You are right that 200 is wrong if the outcome is not success.

I'd also argue that a success-with-redirect-to-result-page should be 303, not 302.

4xx is correct for client error. 422 seems right to me. In any case, don't invent new 4xx codes without registering them through IANA.

  • My reservation about 422 is only that it's not in the original W3C spec, but is a WebDAV extension. The reason I chose 421 is that 422 is the closest existing code, and 420 is Twitter's made-up code, so half way between them seemed appropriate. – Hugo Rodger-Brown Mar 27 '13 at 16:41
  • Also - whilst I get the "don't go inventing your own" sentiment - in practical terms what is the worst case scenario (this is a real question, I'm not being provocative). – Hugo Rodger-Brown Mar 27 '13 at 16:43
  • a) HTTP/1.1 is an IETF spec, not a W3C spec b) The spec doesn't list all status codes, there's a registry for that at iana.org/assignments/http-status-codes/http-status-codes.xml c) The fact that the definition sits in the WebDAV spec is irrelevant; 422 is a generic status code. d) The worst case is that someone else defines 421, makes it popular, and its definition conflicts with yours. It just happened to Google with status code 308, btw. – Julian Reschke Mar 27 '13 at 17:00
  • Thanks - the iana list is a great resource - very helpful. – Hugo Rodger-Brown Mar 28 '13 at 11:54
  • (fyi - i'm sticking with 421 for our specific situation - but i do accept full responsibility for any downstream future problems ;-)) – Hugo Rodger-Brown Mar 28 '13 at 11:55

It's obvious that some form POST requests should result in a 4xx HTTP error (e.g. wrong URL, lacking an expected field, failing to send an auth cookie), but mistyping passwords or accidentally omitting required fields are extremely common and expected occurrences in an application.

It doesn't seem clear from any spec that every form invalidation problem must constitute an HTTP error.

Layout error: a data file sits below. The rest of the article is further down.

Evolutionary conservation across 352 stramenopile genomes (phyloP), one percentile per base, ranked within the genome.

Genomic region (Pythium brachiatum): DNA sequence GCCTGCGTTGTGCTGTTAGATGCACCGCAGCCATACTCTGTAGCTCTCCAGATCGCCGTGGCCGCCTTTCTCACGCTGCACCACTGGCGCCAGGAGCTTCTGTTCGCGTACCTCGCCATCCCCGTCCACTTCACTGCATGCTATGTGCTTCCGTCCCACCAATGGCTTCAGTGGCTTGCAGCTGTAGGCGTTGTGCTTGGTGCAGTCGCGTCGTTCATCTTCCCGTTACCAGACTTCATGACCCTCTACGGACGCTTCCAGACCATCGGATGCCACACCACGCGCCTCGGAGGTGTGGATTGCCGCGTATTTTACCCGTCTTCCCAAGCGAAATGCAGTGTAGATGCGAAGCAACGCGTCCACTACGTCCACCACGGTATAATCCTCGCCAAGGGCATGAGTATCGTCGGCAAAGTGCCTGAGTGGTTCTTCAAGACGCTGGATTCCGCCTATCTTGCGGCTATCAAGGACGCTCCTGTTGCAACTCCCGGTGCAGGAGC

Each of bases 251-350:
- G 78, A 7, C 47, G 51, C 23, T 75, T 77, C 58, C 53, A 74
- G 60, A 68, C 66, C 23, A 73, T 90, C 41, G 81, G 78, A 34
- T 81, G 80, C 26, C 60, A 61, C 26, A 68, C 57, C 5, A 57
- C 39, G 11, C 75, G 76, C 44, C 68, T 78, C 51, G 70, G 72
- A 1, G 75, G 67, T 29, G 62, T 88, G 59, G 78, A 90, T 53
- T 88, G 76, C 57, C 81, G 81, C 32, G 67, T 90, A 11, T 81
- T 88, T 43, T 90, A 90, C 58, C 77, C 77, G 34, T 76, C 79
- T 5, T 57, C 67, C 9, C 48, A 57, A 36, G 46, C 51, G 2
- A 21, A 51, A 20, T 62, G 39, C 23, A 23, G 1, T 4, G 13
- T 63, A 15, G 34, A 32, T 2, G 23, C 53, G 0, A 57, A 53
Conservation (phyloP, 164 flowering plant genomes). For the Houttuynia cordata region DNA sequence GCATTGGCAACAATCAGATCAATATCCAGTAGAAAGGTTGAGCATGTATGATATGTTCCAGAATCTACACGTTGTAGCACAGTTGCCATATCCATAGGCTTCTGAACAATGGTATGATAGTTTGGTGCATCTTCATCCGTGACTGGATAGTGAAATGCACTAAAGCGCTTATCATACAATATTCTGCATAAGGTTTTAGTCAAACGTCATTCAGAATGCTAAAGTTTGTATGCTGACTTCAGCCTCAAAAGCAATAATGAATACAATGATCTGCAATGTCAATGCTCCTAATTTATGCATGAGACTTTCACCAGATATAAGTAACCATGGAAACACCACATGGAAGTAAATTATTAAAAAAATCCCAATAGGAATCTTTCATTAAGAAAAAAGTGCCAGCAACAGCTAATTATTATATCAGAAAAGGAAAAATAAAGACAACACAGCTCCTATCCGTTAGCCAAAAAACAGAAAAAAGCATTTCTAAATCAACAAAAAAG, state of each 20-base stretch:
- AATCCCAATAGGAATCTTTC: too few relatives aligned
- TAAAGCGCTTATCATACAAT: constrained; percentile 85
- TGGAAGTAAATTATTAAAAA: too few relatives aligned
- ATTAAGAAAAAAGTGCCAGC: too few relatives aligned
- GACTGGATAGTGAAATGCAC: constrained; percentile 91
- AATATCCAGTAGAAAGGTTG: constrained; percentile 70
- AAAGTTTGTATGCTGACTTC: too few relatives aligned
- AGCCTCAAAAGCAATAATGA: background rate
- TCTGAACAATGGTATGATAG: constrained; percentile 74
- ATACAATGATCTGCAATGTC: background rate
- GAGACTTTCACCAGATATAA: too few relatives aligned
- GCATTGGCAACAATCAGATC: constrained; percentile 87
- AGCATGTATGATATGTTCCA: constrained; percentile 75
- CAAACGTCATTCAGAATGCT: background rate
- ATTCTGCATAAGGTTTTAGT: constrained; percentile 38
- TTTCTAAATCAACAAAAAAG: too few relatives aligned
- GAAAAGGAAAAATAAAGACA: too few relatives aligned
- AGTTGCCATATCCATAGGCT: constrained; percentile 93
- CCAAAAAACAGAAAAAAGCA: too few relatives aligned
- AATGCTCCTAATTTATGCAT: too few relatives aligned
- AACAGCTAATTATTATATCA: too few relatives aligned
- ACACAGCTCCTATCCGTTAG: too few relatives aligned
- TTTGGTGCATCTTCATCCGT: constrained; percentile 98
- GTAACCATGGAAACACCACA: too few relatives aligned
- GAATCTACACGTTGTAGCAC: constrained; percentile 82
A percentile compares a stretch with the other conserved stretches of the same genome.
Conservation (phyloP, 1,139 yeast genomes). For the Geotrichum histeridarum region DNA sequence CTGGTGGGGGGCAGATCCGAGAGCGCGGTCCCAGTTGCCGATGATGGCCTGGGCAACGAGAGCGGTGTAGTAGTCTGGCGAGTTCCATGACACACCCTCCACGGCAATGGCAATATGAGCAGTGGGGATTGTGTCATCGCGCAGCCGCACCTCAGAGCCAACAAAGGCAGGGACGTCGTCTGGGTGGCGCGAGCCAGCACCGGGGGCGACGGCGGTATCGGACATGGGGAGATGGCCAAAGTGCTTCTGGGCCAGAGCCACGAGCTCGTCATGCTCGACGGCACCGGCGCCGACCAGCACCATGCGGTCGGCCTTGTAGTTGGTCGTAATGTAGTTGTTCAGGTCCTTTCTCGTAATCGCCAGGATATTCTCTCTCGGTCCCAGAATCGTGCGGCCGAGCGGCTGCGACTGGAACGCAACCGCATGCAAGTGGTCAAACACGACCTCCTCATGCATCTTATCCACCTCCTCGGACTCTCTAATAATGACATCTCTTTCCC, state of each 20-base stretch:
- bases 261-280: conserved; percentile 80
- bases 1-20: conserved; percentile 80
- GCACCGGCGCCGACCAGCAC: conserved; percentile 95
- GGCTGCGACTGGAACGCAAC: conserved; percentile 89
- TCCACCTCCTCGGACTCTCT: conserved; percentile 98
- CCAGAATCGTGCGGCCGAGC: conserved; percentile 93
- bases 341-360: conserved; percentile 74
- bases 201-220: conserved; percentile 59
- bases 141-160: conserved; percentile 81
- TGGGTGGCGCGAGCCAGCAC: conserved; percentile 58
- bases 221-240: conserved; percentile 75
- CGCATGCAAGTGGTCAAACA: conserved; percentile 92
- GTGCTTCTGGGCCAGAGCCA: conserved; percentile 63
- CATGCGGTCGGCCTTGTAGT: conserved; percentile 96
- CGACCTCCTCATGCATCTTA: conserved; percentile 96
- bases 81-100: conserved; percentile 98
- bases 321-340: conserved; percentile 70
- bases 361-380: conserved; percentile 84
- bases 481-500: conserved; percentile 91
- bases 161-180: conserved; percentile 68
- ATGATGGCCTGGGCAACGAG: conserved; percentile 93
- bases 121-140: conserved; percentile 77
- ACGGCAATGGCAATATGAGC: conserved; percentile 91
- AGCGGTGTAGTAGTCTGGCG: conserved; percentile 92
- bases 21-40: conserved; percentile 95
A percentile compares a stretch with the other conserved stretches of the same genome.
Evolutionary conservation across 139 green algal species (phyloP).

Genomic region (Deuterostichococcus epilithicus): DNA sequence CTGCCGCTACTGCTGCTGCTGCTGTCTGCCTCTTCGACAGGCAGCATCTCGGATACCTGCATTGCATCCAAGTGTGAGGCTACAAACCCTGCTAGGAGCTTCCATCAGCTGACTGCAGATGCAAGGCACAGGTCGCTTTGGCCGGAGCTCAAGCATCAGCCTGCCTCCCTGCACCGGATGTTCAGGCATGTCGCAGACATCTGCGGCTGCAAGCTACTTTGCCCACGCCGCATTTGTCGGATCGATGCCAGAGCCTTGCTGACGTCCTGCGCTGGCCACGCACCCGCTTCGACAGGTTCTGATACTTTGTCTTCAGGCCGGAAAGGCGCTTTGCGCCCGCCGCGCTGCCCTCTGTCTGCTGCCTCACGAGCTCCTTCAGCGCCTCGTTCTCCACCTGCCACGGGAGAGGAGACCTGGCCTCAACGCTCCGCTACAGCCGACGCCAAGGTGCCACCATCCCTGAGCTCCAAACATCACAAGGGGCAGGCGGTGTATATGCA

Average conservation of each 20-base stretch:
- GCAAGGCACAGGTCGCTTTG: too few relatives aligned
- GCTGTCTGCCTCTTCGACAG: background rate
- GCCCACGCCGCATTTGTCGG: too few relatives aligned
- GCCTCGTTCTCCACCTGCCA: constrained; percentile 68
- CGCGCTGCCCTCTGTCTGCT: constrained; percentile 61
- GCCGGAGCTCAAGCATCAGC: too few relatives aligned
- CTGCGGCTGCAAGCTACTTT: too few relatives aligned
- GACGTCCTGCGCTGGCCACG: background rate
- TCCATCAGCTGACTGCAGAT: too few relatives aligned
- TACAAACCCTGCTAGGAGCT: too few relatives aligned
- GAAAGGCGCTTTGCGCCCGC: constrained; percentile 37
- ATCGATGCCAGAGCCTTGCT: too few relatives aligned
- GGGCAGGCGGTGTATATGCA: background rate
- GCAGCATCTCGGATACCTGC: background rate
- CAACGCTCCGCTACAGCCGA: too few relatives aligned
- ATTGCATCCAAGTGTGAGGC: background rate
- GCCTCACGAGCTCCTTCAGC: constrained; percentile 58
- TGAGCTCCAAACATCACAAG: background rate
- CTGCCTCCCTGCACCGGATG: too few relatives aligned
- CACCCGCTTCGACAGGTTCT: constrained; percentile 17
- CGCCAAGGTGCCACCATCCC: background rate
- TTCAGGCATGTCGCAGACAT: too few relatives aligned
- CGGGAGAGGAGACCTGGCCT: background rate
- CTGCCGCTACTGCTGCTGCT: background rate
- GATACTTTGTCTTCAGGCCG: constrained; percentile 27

I guess my intuition is that, if a server sends a client a form, and the client promptly replies with a correctly-formed POST request to that form with all expected fields, a common business logic violation shouldn't be an HTTP error.

The situation seems even less defined if a client-side script is using HTTP as a transport mechanism. E.g. if a JSON-RPC requests sends form details, the server-side function is successfully called and the response returned to the caller, seems like a 200 success.

Anecdotally: Logging in with bad credentials yields a 200 from Facebook, Google, and Wikipedia, and a 204 from Amazon.

Ideally the IETF would clear this up with an RFC, maybe adding an HTTP error code for "the operation was not performed due to a form invalidation failure" or expanding the definition of 422 to cover this.


There doesn't appear to be an accepted answer, which to be honest, is a bit surprising. Form validation is such a cornerstone of web development that the fact that there is no response code to illustrate a validation failure seems like a missed opportunity. Particularly given the proliferation of automated testing. It doesn't seem practical to test the response by examining the HTML content for an error message rather than just testing the response code.

I stick by my assertion in the question that 200 is the wrong response code for a request that fails business rules - and that 302 is also inappropriate. (If a form fails validation, then it should not have updated any state on the server, is therefore idempotent, and there is no need to use the PRG pattern to prevent users from resubmitting the form. Let them.)

So, given that there isn't an 'approved' method, I'm currently testing (literally) with my own - 421. I will report back if we run into any issues with using non-standard HTTP status codes.

If there are no updates to this answer, then we're using it in production, it works, and you could do the same.


The POST returns 200 if you do not redirect. The 302 is not sent automatically in headers after POST request, so you have to send the header (https://docs.djangoproject.com/en/dev/ref/request-response/#django.http.HttpResponse) manually and the code does not relay on data of the form.

The reason of the redirection back to the form (or whatever) with code 302 is to disallow browser to send the data repeatedly on refresh or history browsing.